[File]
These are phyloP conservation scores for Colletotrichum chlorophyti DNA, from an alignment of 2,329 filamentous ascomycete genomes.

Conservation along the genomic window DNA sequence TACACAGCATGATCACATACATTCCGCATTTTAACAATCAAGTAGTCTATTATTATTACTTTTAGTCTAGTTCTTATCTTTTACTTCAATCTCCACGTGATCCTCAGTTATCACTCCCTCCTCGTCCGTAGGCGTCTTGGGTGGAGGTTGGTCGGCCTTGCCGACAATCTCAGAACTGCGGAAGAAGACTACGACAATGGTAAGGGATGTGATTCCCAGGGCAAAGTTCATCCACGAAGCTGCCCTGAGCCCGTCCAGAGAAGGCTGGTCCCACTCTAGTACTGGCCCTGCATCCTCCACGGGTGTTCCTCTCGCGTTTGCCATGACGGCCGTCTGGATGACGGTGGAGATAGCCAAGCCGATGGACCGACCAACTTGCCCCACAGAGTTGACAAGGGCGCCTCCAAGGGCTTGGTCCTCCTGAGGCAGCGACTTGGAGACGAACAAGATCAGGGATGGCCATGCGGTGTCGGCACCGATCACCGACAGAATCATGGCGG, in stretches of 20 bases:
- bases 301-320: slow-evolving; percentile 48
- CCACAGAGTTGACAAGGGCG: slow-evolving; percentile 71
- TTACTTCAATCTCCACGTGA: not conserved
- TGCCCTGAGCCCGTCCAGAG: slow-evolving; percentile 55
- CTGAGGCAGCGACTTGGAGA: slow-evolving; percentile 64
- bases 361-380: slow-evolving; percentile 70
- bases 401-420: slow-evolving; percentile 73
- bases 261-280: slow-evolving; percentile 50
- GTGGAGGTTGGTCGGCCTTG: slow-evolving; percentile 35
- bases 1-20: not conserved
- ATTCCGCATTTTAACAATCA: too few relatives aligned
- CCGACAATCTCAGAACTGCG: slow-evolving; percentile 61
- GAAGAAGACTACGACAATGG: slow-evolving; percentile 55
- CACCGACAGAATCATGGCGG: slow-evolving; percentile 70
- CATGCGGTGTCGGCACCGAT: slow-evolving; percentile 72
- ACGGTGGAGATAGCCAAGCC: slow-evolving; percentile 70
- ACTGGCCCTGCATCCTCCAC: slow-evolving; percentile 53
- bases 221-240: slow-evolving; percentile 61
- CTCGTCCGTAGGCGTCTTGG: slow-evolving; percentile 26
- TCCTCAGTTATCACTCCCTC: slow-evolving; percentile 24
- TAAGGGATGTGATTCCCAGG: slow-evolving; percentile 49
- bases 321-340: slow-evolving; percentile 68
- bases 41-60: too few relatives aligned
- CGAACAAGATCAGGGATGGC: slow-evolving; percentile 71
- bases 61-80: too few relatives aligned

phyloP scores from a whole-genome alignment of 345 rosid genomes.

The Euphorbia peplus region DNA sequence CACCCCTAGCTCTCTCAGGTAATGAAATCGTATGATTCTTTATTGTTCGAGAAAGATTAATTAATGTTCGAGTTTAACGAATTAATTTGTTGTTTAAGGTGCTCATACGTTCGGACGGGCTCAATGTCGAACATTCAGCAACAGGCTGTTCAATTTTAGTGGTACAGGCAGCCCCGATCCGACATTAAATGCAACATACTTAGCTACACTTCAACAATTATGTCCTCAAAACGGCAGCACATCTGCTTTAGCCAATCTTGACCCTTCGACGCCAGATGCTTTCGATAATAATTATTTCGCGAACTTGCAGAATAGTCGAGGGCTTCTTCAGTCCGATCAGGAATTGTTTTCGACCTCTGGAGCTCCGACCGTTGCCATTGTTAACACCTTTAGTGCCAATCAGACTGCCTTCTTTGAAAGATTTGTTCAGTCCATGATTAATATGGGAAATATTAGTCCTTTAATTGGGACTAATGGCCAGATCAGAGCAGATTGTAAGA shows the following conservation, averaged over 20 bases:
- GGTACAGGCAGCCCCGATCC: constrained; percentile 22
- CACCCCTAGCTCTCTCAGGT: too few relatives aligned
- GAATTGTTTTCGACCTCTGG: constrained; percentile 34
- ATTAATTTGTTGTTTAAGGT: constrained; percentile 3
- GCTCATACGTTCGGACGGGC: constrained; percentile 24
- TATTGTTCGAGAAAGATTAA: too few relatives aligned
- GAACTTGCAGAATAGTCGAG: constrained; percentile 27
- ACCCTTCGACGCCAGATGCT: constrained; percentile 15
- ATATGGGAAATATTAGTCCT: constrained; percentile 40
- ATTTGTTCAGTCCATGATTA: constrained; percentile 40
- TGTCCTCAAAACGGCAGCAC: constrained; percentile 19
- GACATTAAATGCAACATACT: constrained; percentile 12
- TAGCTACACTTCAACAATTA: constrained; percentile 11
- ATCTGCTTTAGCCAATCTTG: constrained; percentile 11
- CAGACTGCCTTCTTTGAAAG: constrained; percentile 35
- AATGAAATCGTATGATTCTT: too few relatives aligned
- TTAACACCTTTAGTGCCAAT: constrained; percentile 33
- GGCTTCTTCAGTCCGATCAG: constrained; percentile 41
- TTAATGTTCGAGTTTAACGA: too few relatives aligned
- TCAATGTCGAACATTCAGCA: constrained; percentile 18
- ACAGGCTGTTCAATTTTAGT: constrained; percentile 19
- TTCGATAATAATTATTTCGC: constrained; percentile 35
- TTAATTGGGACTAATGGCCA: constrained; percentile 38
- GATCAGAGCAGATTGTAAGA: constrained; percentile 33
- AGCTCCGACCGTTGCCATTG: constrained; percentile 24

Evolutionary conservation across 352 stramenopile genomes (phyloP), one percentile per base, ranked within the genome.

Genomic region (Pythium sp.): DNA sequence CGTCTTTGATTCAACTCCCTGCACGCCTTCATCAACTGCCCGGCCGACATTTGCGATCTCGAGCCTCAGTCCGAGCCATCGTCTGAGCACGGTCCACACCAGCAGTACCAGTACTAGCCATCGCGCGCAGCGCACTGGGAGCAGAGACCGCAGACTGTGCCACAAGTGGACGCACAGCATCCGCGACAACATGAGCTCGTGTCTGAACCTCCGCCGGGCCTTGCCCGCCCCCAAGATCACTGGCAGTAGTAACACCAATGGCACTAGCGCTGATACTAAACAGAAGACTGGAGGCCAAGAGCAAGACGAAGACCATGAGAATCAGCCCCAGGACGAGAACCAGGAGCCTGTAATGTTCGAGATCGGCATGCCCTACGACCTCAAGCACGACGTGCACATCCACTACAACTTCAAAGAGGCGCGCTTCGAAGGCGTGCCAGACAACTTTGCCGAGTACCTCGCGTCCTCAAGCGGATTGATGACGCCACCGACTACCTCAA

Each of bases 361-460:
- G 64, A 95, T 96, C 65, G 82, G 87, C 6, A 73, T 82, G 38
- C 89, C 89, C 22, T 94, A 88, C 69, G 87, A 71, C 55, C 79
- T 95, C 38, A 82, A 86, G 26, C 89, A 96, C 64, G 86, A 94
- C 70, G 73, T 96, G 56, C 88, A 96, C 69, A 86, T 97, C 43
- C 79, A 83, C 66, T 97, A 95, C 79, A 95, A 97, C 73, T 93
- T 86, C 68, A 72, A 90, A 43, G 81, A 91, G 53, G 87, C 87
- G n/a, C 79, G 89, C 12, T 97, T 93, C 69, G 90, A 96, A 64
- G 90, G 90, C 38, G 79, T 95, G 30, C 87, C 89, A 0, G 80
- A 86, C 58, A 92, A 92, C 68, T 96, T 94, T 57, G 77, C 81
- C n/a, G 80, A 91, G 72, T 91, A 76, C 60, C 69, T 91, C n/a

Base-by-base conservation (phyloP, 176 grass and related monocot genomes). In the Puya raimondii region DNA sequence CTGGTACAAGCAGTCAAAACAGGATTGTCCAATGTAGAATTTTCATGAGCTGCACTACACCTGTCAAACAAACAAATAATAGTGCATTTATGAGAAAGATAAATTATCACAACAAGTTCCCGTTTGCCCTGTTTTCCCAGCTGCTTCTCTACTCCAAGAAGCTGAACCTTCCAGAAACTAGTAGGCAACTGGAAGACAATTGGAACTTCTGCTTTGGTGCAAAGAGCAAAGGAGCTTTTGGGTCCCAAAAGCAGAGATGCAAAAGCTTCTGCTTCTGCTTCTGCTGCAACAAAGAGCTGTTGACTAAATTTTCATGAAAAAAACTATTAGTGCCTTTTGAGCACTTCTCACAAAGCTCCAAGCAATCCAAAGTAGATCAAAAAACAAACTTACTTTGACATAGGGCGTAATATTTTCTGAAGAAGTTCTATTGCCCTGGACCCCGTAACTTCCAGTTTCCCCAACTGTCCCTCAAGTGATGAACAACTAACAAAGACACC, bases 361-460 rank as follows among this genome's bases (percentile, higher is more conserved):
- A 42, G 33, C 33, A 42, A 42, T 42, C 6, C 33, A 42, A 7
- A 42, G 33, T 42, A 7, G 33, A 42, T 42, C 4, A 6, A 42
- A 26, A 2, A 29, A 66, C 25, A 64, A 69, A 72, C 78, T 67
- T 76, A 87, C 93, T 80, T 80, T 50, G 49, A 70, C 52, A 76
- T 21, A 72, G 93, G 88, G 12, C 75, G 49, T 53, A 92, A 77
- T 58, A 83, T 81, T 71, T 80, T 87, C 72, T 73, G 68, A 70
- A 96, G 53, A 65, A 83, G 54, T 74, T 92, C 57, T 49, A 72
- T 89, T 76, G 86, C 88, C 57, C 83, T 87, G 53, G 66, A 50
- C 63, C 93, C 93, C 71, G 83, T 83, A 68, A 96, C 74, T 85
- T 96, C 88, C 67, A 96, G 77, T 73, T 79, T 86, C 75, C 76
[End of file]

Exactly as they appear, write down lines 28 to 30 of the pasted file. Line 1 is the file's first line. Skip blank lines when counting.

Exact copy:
phyloP scores from a whole-genome alignment of 345 rosid genomes.

The Euphorbia peplus region DNA sequence CACCCCTAGCTCTCTCAGGTAATGAAATCGTATGATTCTTTATTGTTCGAGAAAGATTAATTAATGTTCGAGTTTAACGAATTAATTTGTTGTTTAAGGTGCTCATACGTTCGGACGGGCTCAATGTCGAACATTCAGCAACAGGCTGTTCAATTTTAGTGGTACAGGCAGCCCCGATCCGACATTAAATGCAACATACTTAGCTACACTTCAACAATTATGTCCTCAAAACGGCAGCACATCTGCTTTAGCCAATCTTGACCCTTCGACGCCAGATGCTTTCGATAATAATTATTTCGCGAACTTGCAGAATAGTCGAGGGCTTCTTCAGTCCGATCAGGAATTGTTTTCGACCTCTGGAGCTCCGACCGTTGCCATTGTTAACACCTTTAGTGCCAATCAGACTGCCTTCTTTGAAAGATTTGTTCAGTCCATGATTAATATGGGAAATATTAGTCCTTTAATTGGGACTAATGGCCAGATCAGAGCAGATTGTAAGA shows the following conservation, averaged over 20 bases:
- GGTACAGGCAGCCCCGATCC: constrained; percentile 22